Calculating APR: Part 2

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February 27, 2017

In part 1 of our blog on how to calculate APR, we discussed the mathematical procedure for deriving the APR from a payment flow. In that example, we had 24 even monthly payments of $230 for a total repayment of $5520 on a loan of $5000. The procedure told us what APR would result in the $520 of interest, and the answer was 9.69%

Today, we are going to look at the effect of having an extra 19 days in the first period. In this example, we will assume a loan of $6000 with 36 even month payments of $200 ($7200 total repayment; $1200 interest), but we will advance our money on February 10th (of a non leap year) and have our first payment due on April 1st with all subsequent payments on the first of the month.

So, why do the extra days in February matter? We are accruing extra days of interest and applying more of our first payment toward interest than we would be doing if we did not have extra days, but this, by itself, does not cause the APR to go up. But, it affects the payment stream and the total amount of interest accrued. If we work backward from the payment stream into the APR and use our previous assumptions that each payment period was of the same length, then the extra interest will result in our APR result being artificially high. We need to add a factor to the equation to account for these extra days, and if we do it right it should be a factor that cancels out of the equation in a case where we do not have extra days. In other words: if we used the same set of equations and procedures in our previous example, they would have returned the same results.

Our previous equation looked like this:

Where i is the periodic interest rate and t is the number of payments. The result of the above summation was then multiplied by the payment amount and divided by 1+i.

So, our extended equation looks like this: (Pmt X Summation)/(1+i)^t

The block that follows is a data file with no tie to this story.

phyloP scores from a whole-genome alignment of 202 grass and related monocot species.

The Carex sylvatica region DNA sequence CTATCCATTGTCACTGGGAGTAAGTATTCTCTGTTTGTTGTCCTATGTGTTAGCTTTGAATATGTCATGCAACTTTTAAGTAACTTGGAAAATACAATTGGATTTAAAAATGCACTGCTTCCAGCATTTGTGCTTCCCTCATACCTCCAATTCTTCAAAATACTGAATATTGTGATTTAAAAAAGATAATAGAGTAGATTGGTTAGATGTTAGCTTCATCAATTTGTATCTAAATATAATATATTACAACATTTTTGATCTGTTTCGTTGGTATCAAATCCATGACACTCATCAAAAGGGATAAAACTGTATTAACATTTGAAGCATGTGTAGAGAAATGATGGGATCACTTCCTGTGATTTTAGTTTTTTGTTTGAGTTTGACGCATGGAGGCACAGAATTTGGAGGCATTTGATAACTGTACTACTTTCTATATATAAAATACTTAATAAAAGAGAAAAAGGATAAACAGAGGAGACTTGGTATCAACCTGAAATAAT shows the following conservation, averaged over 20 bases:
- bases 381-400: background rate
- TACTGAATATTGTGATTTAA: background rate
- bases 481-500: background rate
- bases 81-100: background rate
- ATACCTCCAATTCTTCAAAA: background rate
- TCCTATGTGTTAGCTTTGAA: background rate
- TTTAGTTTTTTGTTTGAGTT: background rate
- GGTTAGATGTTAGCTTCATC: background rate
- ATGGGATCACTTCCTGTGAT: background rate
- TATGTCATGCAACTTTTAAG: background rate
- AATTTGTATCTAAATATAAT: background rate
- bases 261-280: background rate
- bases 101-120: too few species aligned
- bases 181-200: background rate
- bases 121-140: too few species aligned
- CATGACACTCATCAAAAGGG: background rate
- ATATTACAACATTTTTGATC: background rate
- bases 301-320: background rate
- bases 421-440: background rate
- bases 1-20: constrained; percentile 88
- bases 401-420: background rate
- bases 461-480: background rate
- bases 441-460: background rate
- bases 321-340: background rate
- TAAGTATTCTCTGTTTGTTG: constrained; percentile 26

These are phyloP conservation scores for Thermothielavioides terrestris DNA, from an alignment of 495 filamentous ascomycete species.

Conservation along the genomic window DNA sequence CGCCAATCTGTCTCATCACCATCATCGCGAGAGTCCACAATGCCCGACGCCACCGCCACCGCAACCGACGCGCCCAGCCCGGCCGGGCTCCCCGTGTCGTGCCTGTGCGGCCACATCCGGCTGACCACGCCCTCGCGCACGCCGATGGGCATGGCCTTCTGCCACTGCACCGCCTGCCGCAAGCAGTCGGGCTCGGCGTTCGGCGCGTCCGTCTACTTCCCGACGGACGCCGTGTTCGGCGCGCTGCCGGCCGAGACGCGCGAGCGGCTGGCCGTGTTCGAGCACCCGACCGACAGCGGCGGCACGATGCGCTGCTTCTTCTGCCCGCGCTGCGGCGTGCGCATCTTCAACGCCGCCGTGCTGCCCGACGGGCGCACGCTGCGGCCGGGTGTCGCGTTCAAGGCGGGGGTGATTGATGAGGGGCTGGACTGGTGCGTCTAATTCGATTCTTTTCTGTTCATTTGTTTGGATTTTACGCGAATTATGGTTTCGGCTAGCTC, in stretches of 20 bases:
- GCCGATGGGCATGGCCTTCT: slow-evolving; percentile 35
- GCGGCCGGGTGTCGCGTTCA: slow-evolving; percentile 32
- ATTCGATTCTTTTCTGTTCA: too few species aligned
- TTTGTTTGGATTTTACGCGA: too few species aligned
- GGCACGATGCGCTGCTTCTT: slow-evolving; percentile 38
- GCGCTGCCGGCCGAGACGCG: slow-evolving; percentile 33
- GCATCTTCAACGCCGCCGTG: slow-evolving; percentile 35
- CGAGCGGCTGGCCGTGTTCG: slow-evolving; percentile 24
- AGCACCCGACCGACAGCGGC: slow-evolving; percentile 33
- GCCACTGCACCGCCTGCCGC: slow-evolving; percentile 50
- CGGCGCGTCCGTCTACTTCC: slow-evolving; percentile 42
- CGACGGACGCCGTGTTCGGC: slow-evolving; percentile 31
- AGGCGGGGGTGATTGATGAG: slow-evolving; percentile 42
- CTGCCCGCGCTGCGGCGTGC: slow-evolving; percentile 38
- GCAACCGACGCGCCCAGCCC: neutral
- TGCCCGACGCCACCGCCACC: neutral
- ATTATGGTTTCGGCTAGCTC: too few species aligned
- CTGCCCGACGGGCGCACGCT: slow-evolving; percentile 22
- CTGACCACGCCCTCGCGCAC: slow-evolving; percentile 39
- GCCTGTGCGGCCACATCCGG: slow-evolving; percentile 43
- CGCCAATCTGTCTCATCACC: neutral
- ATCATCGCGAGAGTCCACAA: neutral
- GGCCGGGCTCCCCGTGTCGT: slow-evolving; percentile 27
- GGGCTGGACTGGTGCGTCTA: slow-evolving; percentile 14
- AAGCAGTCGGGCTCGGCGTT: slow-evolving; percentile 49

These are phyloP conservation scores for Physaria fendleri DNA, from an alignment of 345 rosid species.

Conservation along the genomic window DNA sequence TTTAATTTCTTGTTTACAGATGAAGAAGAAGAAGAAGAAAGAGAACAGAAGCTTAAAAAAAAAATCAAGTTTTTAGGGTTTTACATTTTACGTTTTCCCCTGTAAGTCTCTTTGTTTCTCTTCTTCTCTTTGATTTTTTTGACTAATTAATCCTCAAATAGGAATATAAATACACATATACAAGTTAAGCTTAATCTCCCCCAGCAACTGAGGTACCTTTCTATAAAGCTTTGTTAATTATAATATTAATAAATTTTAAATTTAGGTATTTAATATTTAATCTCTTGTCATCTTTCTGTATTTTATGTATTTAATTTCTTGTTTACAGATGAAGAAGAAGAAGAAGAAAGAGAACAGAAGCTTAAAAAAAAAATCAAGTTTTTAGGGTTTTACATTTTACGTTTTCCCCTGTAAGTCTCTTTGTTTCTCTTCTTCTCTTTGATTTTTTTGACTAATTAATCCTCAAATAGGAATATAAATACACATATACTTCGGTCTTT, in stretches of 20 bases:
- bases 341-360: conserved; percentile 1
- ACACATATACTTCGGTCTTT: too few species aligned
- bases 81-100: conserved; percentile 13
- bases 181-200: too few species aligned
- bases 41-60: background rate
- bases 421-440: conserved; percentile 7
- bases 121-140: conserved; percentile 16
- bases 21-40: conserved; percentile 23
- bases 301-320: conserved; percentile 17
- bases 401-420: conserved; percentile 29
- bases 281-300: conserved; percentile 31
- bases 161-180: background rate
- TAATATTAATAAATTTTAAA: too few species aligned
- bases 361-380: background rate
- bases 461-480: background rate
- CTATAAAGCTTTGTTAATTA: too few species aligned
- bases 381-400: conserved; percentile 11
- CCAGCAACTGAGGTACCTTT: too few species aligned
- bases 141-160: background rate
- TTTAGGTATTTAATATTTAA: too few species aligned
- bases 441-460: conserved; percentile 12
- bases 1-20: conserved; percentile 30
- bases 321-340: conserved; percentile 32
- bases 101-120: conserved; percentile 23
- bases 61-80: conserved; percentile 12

Where the summation component is the equation shown above. And t = the number of unit periods per payment.

The component that we are going to add to the equation to account for the extra days will be a component we will designate as "f". This variable will be defined as a fraction of the number of extra days (in this case 19 days from February 10th through February 28th, inclusive) over the standard number of days in the unit period. The unit period, in this case is months, and the standard number of days is 30 for a monthly unit period.

Here is the list of the number of days to use for the various unit periods:

Weekly: 7
Bi-Weekly: 14
Semi-Monthly: 15
Monthly 30
Bi-Monthly 60
Quarterly 90
Semi-Annually 180
Annually 360

So, in the case of our working example, f = 19/30. It is factored into the extended equation as follows:

(Pmt X Summation)/((1+fi)(1+i)^t)

The important thing to note is that when f = 0, as it did in our previous example (see part 1) the term of the equation 1+fi becomes 1+ 0 x i = 1. having 1 as a factor in the denominator of the equation is equivalent to having that term of the equation removed entirely. So, we have met our goal of creating a general equation that handles the situation where we have an irregular first period while still having the case of regular periods unchanged.

Now, let's complete our example.

Doing exactly the same procedure as in part one, we set our trial APR (I) to 1 and i = I/12 = .000833333.

We take 1+i (1.000833333) and we raise it to each of the powers 0, 1, 2, 3, ....35. For each of our payments 1 through 36. We take the reciprocal of each of those 36 results and add them together and the resulting number is 35.48035.

We multiply by our payment ($200) to get 7096.070678.

Next we take the two factors that need to be divided. 1+fi comes to 1.000527778 and (1+i)^t comes to 1.000833333 (there is one unit period per payment). Dividing the number above by the product of these factors we get 7086.422154. This is the value we call A'.

Next, we set I to 1.1% and run through the same procedure to get A'' = 7075.197593.

Then we use the interpolation equation (I = I(1) + 0.1 x [(A-A')/(A''-A')]) to derive I = 10.67897238.

And we have finished the first iteration. We use that value to begin the second iteration, running through the whole procedure again, and get I = 11.80439494.

Using that value as the seed for the third iteration, we get I = 11.81651927.

And using that value as the seed for the fourth iteration, we get I = 11.81650828.

The government requirement is for two decimal place precision, and the example from The Federal Register Vol 76 # 246 pg 137 (example ii) gives the answer as 11.82%.

The Nortridge Loan system stops iterating when the values of the first four decimal places stop changing, and in this case we are there without any further iterations. The value returned by the loan system would be 11.8165%.

As you can see, the procedure was mostly unchanged, but the extra 19 days of interest did have an impact on the portion of the equation that derived A' and A''. If we take the exact same procedure with all of the same numbers but with f = 0 (no long first period) we would expect to see a higher APR (same amount of interest crammed into less time means a higher rate). In fact, if I set f = 0 in this example, the final answer becomes: 12.2489%. The 19 days is in fact a significant factor.